Thursday, July 16th, 2009

The Essence of “Ubiquitous”

The West generally knows little about the ubiquitous wave that has swept into Korean and Japanese information and telecom technology with a lot of energy and enthusiasm. In some measure Westerners are hampered by a perplexing language issue.

Korea and Japan both attest to having passed from the e-era to the u-era. Is this just buzz?

Our new report U-Essence is yet another attempt to get to grips with the core of the ubiquitous. In the report we search for the essence and future of the u-era.

In general, computers have evolved from detached uncommunicative beasts to being vital to human communication. Computers, no longer detached, now control much of our everyday reality. The revolution in radio communication has made short range radio quite affordable. This technology opens up for ad hoc networks set up automatically by intelligent devices. The ubiquitous is part of these overall trends, and also a driving force.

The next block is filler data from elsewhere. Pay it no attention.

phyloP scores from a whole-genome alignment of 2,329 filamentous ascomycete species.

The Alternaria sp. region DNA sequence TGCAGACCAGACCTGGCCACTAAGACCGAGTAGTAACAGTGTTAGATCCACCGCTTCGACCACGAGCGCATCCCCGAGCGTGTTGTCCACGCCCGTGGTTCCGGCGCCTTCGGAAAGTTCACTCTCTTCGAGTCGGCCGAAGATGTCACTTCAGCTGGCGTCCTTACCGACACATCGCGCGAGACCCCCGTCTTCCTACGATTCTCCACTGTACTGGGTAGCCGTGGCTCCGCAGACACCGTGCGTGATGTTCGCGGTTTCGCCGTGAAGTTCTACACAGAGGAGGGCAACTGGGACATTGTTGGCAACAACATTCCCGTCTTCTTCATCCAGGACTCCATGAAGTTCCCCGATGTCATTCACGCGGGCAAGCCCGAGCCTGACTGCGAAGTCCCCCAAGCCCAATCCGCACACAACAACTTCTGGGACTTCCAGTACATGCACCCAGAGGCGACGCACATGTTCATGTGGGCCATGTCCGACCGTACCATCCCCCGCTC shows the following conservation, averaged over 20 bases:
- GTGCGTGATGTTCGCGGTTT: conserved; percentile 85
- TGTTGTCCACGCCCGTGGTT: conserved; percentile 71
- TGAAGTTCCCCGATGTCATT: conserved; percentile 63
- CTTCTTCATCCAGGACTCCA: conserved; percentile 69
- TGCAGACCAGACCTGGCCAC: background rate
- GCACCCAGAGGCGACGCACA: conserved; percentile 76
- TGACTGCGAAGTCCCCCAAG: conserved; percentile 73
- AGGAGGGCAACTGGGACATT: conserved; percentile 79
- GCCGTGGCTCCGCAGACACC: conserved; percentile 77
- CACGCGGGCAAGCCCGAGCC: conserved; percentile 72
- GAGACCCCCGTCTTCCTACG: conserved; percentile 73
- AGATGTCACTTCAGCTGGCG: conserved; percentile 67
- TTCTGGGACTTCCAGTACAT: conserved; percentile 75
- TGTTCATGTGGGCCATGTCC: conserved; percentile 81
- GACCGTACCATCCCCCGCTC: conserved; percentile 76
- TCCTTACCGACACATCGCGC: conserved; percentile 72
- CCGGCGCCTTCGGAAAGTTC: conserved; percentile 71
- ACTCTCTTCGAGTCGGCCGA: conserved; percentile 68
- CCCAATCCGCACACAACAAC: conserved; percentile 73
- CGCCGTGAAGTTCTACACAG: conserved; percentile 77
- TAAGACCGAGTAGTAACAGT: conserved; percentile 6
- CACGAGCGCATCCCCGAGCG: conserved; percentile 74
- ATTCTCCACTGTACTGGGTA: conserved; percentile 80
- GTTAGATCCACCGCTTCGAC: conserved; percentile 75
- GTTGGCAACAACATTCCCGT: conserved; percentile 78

The u-era demands ever increasing mobile networking capacity. It drives the mobile telephony networks towards becoming generic media suppliers where telephony is a side effect.

A true mark of the u-era is communicating things outnumbering people, creating the Internet of things. There is a “device big bang”. Imagine, for instance, your u-home: The refrigerator, the heating and lighting systems and many other things communicate with you wherever you are. In this case we see the need for a new infrastructure. The mobile phone has its network, personal computing has its Internet, but your refrigerator does not yet have something to plug into. Until there are widely accepted standards this need will most likely be met by proprietary solutions.

These trends, even individually, have the potential to upset current business models. Enterprises in the IT and telecom business will face intricate choices. Customers will probably meet rapidly changing offers.

See the download area for this and other reports

Comments are closed.